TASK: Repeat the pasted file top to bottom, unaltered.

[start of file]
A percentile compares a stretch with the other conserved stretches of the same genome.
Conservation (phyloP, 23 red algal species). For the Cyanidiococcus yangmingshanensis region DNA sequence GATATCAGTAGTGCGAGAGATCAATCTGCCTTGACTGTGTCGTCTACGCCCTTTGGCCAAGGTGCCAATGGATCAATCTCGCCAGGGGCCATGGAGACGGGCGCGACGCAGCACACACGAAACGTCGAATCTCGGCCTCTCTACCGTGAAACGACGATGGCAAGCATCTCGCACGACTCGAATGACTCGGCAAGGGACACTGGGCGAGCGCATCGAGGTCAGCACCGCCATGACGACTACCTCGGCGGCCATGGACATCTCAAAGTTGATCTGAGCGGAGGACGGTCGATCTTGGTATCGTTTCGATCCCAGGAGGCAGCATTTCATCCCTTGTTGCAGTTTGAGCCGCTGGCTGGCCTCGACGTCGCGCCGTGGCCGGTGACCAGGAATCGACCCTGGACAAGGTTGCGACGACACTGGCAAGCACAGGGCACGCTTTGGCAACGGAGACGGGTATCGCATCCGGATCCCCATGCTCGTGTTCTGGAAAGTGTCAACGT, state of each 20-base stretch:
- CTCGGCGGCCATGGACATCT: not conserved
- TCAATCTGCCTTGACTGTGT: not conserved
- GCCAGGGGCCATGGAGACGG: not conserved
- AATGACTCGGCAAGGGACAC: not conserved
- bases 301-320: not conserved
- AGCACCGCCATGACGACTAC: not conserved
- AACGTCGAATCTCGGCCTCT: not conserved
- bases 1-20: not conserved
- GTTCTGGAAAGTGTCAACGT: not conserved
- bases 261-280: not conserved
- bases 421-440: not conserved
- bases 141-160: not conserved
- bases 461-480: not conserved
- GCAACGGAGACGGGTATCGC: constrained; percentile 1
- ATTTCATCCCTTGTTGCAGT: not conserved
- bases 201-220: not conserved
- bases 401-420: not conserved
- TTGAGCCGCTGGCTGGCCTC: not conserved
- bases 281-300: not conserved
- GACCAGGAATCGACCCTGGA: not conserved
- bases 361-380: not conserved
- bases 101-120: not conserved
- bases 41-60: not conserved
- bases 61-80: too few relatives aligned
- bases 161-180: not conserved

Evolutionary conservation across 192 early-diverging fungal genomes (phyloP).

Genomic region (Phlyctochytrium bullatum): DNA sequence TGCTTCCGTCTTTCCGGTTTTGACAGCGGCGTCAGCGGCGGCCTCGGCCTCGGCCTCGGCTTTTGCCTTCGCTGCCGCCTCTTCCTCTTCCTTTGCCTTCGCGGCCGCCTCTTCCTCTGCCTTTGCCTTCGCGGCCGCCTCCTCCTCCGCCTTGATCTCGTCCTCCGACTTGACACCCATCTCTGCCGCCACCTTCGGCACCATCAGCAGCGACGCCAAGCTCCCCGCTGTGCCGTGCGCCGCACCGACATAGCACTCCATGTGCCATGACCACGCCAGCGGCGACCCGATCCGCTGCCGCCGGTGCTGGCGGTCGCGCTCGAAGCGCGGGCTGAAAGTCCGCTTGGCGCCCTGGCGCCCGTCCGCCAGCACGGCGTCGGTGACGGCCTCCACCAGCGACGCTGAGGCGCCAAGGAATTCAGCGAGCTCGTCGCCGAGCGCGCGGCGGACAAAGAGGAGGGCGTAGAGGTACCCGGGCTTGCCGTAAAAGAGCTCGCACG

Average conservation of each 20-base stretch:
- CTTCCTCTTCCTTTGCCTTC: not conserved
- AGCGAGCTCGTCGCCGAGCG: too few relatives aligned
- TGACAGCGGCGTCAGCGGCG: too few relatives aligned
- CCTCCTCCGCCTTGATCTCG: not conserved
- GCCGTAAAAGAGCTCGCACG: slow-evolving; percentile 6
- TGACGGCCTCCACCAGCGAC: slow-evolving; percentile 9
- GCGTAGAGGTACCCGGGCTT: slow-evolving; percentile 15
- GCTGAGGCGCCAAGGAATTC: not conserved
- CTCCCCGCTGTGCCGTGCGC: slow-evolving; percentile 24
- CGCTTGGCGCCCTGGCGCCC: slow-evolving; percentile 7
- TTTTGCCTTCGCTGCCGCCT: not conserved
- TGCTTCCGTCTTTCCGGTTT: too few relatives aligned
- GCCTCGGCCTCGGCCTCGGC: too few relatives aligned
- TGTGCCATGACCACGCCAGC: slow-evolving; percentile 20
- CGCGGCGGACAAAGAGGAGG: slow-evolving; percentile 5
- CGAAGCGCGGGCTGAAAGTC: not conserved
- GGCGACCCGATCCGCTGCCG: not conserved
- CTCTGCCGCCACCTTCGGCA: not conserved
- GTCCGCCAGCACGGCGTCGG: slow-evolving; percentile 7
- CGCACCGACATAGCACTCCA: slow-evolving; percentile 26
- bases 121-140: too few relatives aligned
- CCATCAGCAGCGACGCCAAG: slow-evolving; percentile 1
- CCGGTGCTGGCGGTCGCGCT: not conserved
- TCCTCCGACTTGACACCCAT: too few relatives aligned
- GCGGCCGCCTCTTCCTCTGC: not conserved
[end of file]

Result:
A percentile compares a stretch with the other conserved stretches of the same genome.
Conservation (phyloP, 23 red algal species). For the Cyanidiococcus yangmingshanensis region DNA sequence GATATCAGTAGTGCGAGAGATCAATCTGCCTTGACTGTGTCGTCTACGCCCTTTGGCCAAGGTGCCAATGGATCAATCTCGCCAGGGGCCATGGAGACGGGCGCGACGCAGCACACACGAAACGTCGAATCTCGGCCTCTCTACCGTGAAACGACGATGGCAAGCATCTCGCACGACTCGAATGACTCGGCAAGGGACACTGGGCGAGCGCATCGAGGTCAGCACCGCCATGACGACTACCTCGGCGGCCATGGACATCTCAAAGTTGATCTGAGCGGAGGACGGTCGATCTTGGTATCGTTTCGATCCCAGGAGGCAGCATTTCATCCCTTGTTGCAGTTTGAGCCGCTGGCTGGCCTCGACGTCGCGCCGTGGCCGGTGACCAGGAATCGACCCTGGACAAGGTTGCGACGACACTGGCAAGCACAGGGCACGCTTTGGCAACGGAGACGGGTATCGCATCCGGATCCCCATGCTCGTGTTCTGGAAAGTGTCAACGT, state of each 20-base stretch:
- CTCGGCGGCCATGGACATCT: not conserved
- TCAATCTGCCTTGACTGTGT: not conserved
- GCCAGGGGCCATGGAGACGG: not conserved
- AATGACTCGGCAAGGGACAC: not conserved
- bases 301-320: not conserved
- AGCACCGCCATGACGACTAC: not conserved
- AACGTCGAATCTCGGCCTCT: not conserved
- bases 1-20: not conserved
- GTTCTGGAAAGTGTCAACGT: not conserved
- bases 261-280: not conserved
- bases 421-440: not conserved
- bases 141-160: not conserved
- bases 461-480: not conserved
- GCAACGGAGACGGGTATCGC: constrained; percentile 1
- ATTTCATCCCTTGTTGCAGT: not conserved
- bases 201-220: not conserved
- bases 401-420: not conserved
- TTGAGCCGCTGGCTGGCCTC: not conserved
- bases 281-300: not conserved
- GACCAGGAATCGACCCTGGA: not conserved
- bases 361-380: not conserved
- bases 101-120: not conserved
- bases 41-60: not conserved
- bases 61-80: too few relatives aligned
- bases 161-180: not conserved

Evolutionary conservation across 192 early-diverging fungal genomes (phyloP).

Genomic region (Phlyctochytrium bullatum): DNA sequence TGCTTCCGTCTTTCCGGTTTTGACAGCGGCGTCAGCGGCGGCCTCGGCCTCGGCCTCGGCTTTTGCCTTCGCTGCCGCCTCTTCCTCTTCCTTTGCCTTCGCGGCCGCCTCTTCCTCTGCCTTTGCCTTCGCGGCCGCCTCCTCCTCCGCCTTGATCTCGTCCTCCGACTTGACACCCATCTCTGCCGCCACCTTCGGCACCATCAGCAGCGACGCCAAGCTCCCCGCTGTGCCGTGCGCCGCACCGACATAGCACTCCATGTGCCATGACCACGCCAGCGGCGACCCGATCCGCTGCCGCCGGTGCTGGCGGTCGCGCTCGAAGCGCGGGCTGAAAGTCCGCTTGGCGCCCTGGCGCCCGTCCGCCAGCACGGCGTCGGTGACGGCCTCCACCAGCGACGCTGAGGCGCCAAGGAATTCAGCGAGCTCGTCGCCGAGCGCGCGGCGGACAAAGAGGAGGGCGTAGAGGTACCCGGGCTTGCCGTAAAAGAGCTCGCACG

Average conservation of each 20-base stretch:
- CTTCCTCTTCCTTTGCCTTC: not conserved
- AGCGAGCTCGTCGCCGAGCG: too few relatives aligned
- TGACAGCGGCGTCAGCGGCG: too few relatives aligned
- CCTCCTCCGCCTTGATCTCG: not conserved
- GCCGTAAAAGAGCTCGCACG: slow-evolving; percentile 6
- TGACGGCCTCCACCAGCGAC: slow-evolving; percentile 9
- GCGTAGAGGTACCCGGGCTT: slow-evolving; percentile 15
- GCTGAGGCGCCAAGGAATTC: not conserved
- CTCCCCGCTGTGCCGTGCGC: slow-evolving; percentile 24
- CGCTTGGCGCCCTGGCGCCC: slow-evolving; percentile 7
- TTTTGCCTTCGCTGCCGCCT: not conserved
- TGCTTCCGTCTTTCCGGTTT: too few relatives aligned
- GCCTCGGCCTCGGCCTCGGC: too few relatives aligned
- TGTGCCATGACCACGCCAGC: slow-evolving; percentile 20
- CGCGGCGGACAAAGAGGAGG: slow-evolving; percentile 5
- CGAAGCGCGGGCTGAAAGTC: not conserved
- GGCGACCCGATCCGCTGCCG: not conserved
- CTCTGCCGCCACCTTCGGCA: not conserved
- GTCCGCCAGCACGGCGTCGG: slow-evolving; percentile 7
- CGCACCGACATAGCACTCCA: slow-evolving; percentile 26
- bases 121-140: too few relatives aligned
- CCATCAGCAGCGACGCCAAG: slow-evolving; percentile 1
- CCGGTGCTGGCGGTCGCGCT: not conserved
- TCCTCCGACTTGACACCCAT: too few relatives aligned
- GCGGCCGCCTCTTCCTCTGC: not conserved